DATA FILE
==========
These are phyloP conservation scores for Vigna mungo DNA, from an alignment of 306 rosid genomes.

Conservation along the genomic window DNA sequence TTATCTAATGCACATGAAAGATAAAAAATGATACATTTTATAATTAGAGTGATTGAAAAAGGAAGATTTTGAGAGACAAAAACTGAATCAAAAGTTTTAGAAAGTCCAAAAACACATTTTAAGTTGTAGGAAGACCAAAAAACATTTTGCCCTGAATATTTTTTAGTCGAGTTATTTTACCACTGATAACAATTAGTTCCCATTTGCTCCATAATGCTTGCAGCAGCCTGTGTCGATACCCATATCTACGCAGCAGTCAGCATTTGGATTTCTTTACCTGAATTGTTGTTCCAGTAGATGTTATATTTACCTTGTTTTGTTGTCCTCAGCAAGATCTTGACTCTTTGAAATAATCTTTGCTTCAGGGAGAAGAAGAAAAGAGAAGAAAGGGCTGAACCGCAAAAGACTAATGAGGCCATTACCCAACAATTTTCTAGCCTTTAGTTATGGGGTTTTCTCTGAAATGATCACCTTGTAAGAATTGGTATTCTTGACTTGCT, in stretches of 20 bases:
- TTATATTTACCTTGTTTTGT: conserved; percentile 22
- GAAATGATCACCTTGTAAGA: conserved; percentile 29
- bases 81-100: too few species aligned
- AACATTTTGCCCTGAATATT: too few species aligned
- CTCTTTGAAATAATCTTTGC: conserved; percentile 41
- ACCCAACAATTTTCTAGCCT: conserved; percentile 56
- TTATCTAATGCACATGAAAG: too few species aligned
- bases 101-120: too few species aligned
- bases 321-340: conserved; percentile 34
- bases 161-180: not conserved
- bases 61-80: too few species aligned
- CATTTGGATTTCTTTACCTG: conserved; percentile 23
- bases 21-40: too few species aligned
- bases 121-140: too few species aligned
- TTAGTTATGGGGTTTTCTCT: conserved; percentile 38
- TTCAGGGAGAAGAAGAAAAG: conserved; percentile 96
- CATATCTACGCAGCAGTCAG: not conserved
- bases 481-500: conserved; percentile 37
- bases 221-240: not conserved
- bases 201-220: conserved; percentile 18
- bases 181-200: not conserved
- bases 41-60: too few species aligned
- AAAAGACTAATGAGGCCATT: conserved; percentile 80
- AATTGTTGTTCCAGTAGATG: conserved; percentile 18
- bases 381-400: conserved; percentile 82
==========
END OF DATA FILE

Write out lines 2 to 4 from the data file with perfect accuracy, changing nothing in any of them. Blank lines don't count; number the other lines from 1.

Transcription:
Conservation along the genomic window DNA sequence TTATCTAATGCACATGAAAGATAAAAAATGATACATTTTATAATTAGAGTGATTGAAAAAGGAAGATTTTGAGAGACAAAAACTGAATCAAAAGTTTTAGAAAGTCCAAAAACACATTTTAAGTTGTAGGAAGACCAAAAAACATTTTGCCCTGAATATTTTTTAGTCGAGTTATTTTACCACTGATAACAATTAGTTCCCATTTGCTCCATAATGCTTGCAGCAGCCTGTGTCGATACCCATATCTACGCAGCAGTCAGCATTTGGATTTCTTTACCTGAATTGTTGTTCCAGTAGATGTTATATTTACCTTGTTTTGTTGTCCTCAGCAAGATCTTGACTCTTTGAAATAATCTTTGCTTCAGGGAGAAGAAGAAAAGAGAAGAAAGGGCTGAACCGCAAAAGACTAATGAGGCCATTACCCAACAATTTTCTAGCCTTTAGTTATGGGGTTTTCTCTGAAATGATCACCTTGTAAGAATTGGTATTCTTGACTTGCT, in stretches of 20 bases:
- TTATATTTACCTTGTTTTGT: conserved; percentile 22
- GAAATGATCACCTTGTAAGA: conserved; percentile 29